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Six of 12 Democratic U.S. Senate candidates debate hot button issues

The candidates are battling it out to get a shot at incumbent Republican Senator John Cornyn in November.

AUSTIN, Texas — On Saturday, it was a packed house at the AFL-CIO COPE Convention as six of the 12 U.S. Senate candidates made the case why they should be the next U.S. senator to represent Texas. 

In attendance were Chris Bell, Amanda Edwards, MJ Hegar, Sema Hernandez, Cristina Tzintzun Ramirez and Royce West. 

During the debate, they spoke about a variety of topics, including education, healthcare and immigration.

One topic that got a little heated was immigration. When asked how they plan to fix our immigration policy, all six agreed there should be a better path to citizenship for immigrants who live in the U.S.

Activist Hernandez, a daughter of immigrants, went further, saying the government needs to put a stop to the U.S. Immigration and Customs Enforcement (ICE).

"What I would do is end the immigration policies we have right now," Hernandez said. "We need to abolish the ICE agency that was created by Homeland Security in 2003 and insulate the immigration process."


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West, a current Democratic Texas state senator, said the border wall needs to go.

"Yes we need to make sure there is border security, but we don't need a wall," West said. "We need to make sure we have the necessary technology to protect our people."

Hegar, who served in the military, agreed.

"We need to protect Dreamers. We need to secure our border without building a wall," Hegar said. "That is a child's answer to what we are looking at, and it belongs in China and Berlin but not in Texas."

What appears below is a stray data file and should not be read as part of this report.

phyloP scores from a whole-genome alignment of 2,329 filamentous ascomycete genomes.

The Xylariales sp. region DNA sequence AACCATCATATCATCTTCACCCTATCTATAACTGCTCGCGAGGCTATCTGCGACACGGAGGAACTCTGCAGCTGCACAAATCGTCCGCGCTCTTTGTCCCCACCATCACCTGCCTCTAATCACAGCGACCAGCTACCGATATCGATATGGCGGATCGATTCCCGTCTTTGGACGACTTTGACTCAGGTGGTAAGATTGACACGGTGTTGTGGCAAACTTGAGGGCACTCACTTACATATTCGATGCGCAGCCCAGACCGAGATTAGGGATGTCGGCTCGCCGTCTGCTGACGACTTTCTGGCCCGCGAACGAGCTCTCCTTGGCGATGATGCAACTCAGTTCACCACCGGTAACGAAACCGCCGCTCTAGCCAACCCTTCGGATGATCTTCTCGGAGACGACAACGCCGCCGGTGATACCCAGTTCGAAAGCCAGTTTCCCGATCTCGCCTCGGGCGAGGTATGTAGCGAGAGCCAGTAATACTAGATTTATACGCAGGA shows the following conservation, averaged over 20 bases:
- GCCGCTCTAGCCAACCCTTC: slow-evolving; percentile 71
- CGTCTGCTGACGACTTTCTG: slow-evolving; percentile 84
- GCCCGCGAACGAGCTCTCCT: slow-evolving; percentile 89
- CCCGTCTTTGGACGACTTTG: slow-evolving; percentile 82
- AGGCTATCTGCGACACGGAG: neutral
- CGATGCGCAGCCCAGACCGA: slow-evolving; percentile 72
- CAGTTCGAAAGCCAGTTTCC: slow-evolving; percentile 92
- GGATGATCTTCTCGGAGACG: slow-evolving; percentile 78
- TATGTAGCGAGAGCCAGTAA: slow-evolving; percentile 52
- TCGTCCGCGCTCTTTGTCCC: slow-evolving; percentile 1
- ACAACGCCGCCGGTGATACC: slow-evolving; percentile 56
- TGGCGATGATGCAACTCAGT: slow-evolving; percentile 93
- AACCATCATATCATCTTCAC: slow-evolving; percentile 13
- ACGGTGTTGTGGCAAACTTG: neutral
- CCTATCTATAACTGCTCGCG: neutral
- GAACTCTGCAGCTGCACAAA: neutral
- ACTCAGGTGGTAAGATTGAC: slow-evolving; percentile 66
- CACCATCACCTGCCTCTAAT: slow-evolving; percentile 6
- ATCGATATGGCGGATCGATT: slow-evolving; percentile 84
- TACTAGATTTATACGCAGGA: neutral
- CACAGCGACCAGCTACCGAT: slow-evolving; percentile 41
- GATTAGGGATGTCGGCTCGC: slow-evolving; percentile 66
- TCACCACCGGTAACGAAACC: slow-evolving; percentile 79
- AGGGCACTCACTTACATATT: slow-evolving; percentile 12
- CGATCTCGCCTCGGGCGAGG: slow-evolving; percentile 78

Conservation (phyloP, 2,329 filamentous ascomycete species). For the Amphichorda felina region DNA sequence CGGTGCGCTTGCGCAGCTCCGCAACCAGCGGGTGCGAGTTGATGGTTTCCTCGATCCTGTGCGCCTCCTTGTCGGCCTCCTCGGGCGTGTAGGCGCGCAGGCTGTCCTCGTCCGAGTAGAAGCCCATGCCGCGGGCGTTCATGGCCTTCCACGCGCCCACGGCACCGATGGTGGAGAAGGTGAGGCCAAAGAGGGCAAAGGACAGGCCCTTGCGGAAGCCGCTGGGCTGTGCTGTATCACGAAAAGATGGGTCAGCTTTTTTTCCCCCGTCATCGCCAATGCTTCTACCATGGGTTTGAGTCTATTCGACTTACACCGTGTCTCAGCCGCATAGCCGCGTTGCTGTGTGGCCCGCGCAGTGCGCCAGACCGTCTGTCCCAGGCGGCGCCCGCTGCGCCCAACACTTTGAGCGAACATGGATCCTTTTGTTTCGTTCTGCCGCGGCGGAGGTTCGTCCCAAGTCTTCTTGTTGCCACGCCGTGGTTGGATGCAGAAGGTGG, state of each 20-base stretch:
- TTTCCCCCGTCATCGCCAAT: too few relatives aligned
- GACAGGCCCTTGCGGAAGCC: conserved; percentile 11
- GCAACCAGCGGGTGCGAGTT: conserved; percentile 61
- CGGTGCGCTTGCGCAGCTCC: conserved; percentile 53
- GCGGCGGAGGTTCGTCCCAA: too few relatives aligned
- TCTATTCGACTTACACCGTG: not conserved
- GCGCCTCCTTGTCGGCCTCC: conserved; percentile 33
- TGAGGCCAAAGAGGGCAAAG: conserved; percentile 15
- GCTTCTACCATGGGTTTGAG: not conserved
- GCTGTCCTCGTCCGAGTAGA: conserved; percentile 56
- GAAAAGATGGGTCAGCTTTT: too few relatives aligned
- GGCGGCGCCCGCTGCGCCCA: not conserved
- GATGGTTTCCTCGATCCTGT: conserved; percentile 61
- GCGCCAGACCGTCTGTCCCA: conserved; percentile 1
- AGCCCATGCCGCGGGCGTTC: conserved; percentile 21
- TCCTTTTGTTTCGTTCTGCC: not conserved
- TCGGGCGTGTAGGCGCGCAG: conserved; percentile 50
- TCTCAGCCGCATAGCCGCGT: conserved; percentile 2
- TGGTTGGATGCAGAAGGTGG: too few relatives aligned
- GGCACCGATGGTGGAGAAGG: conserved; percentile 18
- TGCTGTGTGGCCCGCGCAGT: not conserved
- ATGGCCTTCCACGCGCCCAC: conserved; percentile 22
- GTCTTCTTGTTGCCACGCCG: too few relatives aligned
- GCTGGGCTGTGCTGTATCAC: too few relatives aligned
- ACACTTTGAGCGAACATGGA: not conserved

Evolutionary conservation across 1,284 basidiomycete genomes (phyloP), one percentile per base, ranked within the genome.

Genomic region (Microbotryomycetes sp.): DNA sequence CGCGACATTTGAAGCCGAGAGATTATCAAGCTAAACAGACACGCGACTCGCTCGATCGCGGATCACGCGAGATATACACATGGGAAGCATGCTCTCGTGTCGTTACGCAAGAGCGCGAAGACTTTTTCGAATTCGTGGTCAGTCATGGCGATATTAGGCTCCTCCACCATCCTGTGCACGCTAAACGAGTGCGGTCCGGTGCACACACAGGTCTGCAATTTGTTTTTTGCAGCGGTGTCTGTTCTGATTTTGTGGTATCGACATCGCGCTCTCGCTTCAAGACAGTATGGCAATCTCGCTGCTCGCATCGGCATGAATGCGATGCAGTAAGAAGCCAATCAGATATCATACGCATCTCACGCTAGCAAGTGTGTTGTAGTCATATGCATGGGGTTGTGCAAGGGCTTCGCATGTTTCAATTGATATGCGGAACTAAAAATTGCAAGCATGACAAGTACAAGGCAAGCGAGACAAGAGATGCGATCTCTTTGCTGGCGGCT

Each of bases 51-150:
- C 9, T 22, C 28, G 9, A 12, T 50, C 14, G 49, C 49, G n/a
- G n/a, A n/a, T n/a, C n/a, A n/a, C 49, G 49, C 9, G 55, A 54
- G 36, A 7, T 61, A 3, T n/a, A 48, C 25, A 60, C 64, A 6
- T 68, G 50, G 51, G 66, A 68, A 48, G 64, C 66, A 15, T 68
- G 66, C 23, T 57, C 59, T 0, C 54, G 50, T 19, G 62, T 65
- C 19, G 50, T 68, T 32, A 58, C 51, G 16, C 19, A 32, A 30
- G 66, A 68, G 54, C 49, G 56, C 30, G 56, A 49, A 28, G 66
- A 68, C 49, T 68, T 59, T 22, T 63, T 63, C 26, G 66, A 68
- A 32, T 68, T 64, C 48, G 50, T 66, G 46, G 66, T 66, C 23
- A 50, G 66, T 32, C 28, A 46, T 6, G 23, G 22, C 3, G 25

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The topic of immigration got a little heated when Hegar and Hernandez accused Bell of "mansplaining."

"I stepped up to liberate someone detained by ICE [and] coerced to give away his citizenship," Hernandez said. "I didn't see any of you doing that, especially you, Chris Bell." 

"Having served in Congress, I have found having a sense of humor was a very valuable asset," Bell said. 

"People in detention centers is not something you can make fun of," Hernandez said.


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The group was asked their plan to get more health care for the people of Texas. Ramirez said every American should have quality healthcare. 

"We have not created only the most expensive health care system in the world, but one with some of the worst health care outcomes of any industrialization," Ramirez said. "I support Medicare for all but I also know my brothers and sisters have negotiated for some of the best healthcare."

Bell, a former U.S. representative, said he supports access to Medicare for all but his plan looks a little different. He said he wouldn't want to take away private policies.

"We would create a public option so people can opt-out or buy-in before they reach the age of 65," Bell said. "I think that is the only way to get private insurance companies to play fairly."


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The group was asked if they were willing to put a stop to the spread of charter schools. Houston Councilmember Edwards said lawmakers need to focus on public schools and sure they are being adequately funded. 

"In our school systems we see what it means when a child doesn't have access to a third-grade level education or reading level," Edwards said. "That is where that school-to-prison pipeline begins."

She added, "We have to make sure we are prioritizing our public schools with teachers and support services."

The deadline to register to vote in the primaries is Feb. 3. Whoever wins the primary will run against U.S. Sen. John Cornyn in November.


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